Posted by: Loren Coleman on February 24th, 2010
Henry Stokes, over at “I Love Yetis,” has come up with a new graphic. He is attempting to overview the last five decades of the influence of the Abominable Snowmen or Yetis in popular culture. (Both male and female Yetis, I must point out.)
I, too, love Yetis, needless to say. I’m a stickler for details when it comes to Yetis. When I see a Sasquatch or Bigfoot popping into a chart like this, it makes me know that I must be a purist, because I feel uncomfortable. But not abominable.
Henry did it for fun, and I enjoy it, as a visual explanation of impact. Sometimes you have to retain your sense of humor in this field, right?
Update: Indeed, Henry and I are on the same page.
He wrote me this afternoon, with this clarification: “I realize I didn’t make it clear that all of the things with green circles underneath them getting interjected in are meant to be non-Yetis. If you saw any Bigfoots in there, they should be in green circles and are meant as ‘Influences’ and not Yetis.
“I too consider myself an absolute purist and stickler. And always hate it people get Yeti and Bigfoot messed up. 🙂
“Hope that clears it up. I really honestly don’t think Bigfoots are Yeti! LOL. I just meant that the popularization of Bigfoot is an influence on depictions of Yeti.”
Okay, now try your hand at naming all these Yetis and fellow travelers. Hint: The answers are NOT over at Henry’s blog. We are doing this as an exclusive exercise here. 🙂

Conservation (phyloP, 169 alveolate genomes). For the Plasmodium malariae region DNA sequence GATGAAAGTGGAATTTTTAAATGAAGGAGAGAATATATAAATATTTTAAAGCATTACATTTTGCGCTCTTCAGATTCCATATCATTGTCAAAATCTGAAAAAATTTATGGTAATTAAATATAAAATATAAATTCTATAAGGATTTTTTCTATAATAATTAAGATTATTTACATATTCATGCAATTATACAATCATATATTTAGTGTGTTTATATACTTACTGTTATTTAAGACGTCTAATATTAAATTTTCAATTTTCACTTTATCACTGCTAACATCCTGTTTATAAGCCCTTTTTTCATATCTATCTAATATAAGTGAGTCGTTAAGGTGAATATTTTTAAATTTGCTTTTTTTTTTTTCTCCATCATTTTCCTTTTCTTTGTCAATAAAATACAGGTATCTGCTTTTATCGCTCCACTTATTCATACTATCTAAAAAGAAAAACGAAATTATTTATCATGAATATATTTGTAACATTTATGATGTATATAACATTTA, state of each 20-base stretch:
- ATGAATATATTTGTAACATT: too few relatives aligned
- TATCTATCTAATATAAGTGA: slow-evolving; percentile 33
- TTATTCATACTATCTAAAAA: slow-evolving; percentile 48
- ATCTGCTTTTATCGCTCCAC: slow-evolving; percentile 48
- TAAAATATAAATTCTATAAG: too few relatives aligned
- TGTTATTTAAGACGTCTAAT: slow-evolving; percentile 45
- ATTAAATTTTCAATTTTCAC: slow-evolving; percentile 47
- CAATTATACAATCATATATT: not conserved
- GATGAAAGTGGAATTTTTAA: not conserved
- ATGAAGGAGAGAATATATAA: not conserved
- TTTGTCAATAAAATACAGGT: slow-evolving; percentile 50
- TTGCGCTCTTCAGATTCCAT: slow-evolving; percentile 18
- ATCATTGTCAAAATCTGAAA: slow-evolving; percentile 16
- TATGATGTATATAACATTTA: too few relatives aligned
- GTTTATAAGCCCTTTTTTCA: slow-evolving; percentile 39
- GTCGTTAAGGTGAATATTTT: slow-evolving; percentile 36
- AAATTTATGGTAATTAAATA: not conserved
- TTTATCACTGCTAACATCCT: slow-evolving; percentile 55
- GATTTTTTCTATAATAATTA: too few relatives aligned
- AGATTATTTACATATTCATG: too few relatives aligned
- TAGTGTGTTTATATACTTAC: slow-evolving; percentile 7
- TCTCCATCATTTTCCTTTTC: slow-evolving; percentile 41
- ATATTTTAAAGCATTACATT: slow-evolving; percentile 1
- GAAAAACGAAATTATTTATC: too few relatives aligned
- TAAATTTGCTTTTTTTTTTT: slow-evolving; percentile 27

Loren Coleman is one of the world’s leading cryptozoologists, some say “the” leading living cryptozoologist. Certainly, he is acknowledged as the current living American researcher and writer who has most popularized cryptozoology in the late 20th and early 21st centuries. Starting his fieldwork and investigations in 1960, after traveling and trekking extensively in pursuit of cryptozoological mysteries, Coleman began writing to share his experiences in 1969. An honorary member of Ivan T. Sanderson’s Society for the Investigation of the Unexplained in the 1970s, Coleman has been bestowed with similar honorary memberships of the North Idaho College Cryptozoology Club in 1983, and in subsequent years, that of the British Columbia Scientific Cryptozoology Club, CryptoSafari International, and other international organizations. He was also a Life Member and Benefactor of the International Society of Cryptozoology (now-defunct). Loren Coleman’s daily blog, as a member of the Cryptomundo Team, served as an ongoing avenue of communication for the ever-growing body of cryptozoo news from 2005 through 2013. He returned as an infrequent contributor beginning Halloween week of 2015. Coleman is the founder in 2003, and current director of the International Cryptozoology Museum in Portland, Maine.